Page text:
Blogs & Resources

Complete Revenue Cycle Management for
Medical & Dental Clinics, Practices and Hospitals

  • Shared Vision: Your Business is our Business
  • Cloud Based Billing Software or Work on Yours
  • Certified Coders: ICD 10 Coders
  • Real Support with Dedicated Managers

Speak to an Expert!

Do what you do best, we’ll do the rest.

Share this:

Dental surgery is performed to treat various conditions of the teeth, jaws, and gums. Surgical procedures that dentists perform include dental implants, treatment for temporomandibular joint (TMJ) disorder, wisdom teeth removal, facial trauma, corrective jaw surgery, and periodontal surgery to treat gum conditions such as gingivitis or periodontitis. Billing medical insurance for dental surgery that is medically necessary can help patients maximize health insurance benefits. Today, many dental offices are relying on dental billing services to ease this task. In fact, with declining reimbursement rates, practices need to make the most of both the patient’s medical and dental insurance to receive maximum reimbursement for dental surgery. Here are some important things dentists need to know about medical billing for dental surgery:

  • Establish medical necessity: Medical insurance plans will reimburse procedures dentists perform, provided they are medical necessary and properly coded as medical procedures. Medically necessary treatment is that provided when the patient is medically compromised by a problem that the dentist treats. For example, medically necessary tooth removal, the removal of impacted teeth, and the removal of teeth before radiation therapy or an organ transplant can be billed to medical insurance. Medical plans also cover soft and hard tissue biopsies and extractions and the surgical placement of dental implants. A Dental Practice Management article points out that for success with medical billing claims, dental practices need use the correct ICD-10codes and CPT codes to document all aspects of the care provided. The documentation should cover:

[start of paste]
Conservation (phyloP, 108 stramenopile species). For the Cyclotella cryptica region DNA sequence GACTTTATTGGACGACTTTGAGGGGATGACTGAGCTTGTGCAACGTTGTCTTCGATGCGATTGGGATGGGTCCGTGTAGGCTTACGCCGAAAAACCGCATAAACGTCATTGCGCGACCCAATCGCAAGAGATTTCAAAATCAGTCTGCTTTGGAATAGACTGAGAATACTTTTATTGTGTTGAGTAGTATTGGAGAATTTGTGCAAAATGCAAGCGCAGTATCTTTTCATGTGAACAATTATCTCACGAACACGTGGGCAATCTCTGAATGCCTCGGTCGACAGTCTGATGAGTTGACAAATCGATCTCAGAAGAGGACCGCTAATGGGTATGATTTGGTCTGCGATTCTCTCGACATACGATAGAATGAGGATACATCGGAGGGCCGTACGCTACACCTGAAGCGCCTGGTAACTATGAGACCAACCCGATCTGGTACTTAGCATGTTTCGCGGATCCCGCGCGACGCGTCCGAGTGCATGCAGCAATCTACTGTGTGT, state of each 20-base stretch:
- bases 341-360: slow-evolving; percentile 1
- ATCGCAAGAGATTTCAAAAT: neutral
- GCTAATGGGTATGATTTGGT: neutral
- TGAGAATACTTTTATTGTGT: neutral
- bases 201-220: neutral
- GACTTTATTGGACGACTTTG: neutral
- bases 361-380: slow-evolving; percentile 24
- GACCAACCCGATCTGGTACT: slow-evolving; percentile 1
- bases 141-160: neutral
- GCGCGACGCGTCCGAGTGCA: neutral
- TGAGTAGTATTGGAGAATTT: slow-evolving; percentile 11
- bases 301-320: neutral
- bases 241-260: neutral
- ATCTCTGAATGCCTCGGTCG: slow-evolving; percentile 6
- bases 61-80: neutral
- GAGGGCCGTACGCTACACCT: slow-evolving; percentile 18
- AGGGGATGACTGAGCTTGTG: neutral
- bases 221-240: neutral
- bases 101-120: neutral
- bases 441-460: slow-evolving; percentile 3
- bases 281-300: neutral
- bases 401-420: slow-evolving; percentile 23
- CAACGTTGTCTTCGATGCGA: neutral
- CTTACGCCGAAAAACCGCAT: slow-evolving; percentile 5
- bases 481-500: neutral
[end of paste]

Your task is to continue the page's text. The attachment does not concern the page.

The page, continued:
• The chief presenting problem
  • Any secondary, supporting diagnosis
  • The diagnostic code for the treatment planned
  • Surgical pre-authorization
  • A letter of medical necessity outlining the case for surgery
  • Supporting letter of medical necessity from the patient’s Primary Care Physician
  • The procedures performed at each surgery location

The documentation should inform the payer that the patient’s concern was a medical one and not just a dental problem. For instance, in the case of implants, the documentation should explain two things: the reason for the tooth loss and why the tooth needs to be replaced. All contributing factors from the patient’s medical history can be stated in the Letter of Medical Necessity.

  • Obtain preauthorization: All dental surgery claims require pre-authorization from the medical plan and dentists must obtain the authorization before the procedure is performed. Pre-auth involves contacting the insurer by phone and explaining the procedure and the date. Not obtaining pre-auth can result in claim rejection.
  • Insurance verification: The patient’s dental eligibility should be verified, that is, collect information on the patient’s coverage and how the insurer will pay for surgery. When a new patient calls to make an appointment, collect the following information:
  • Patient’s name and date of birth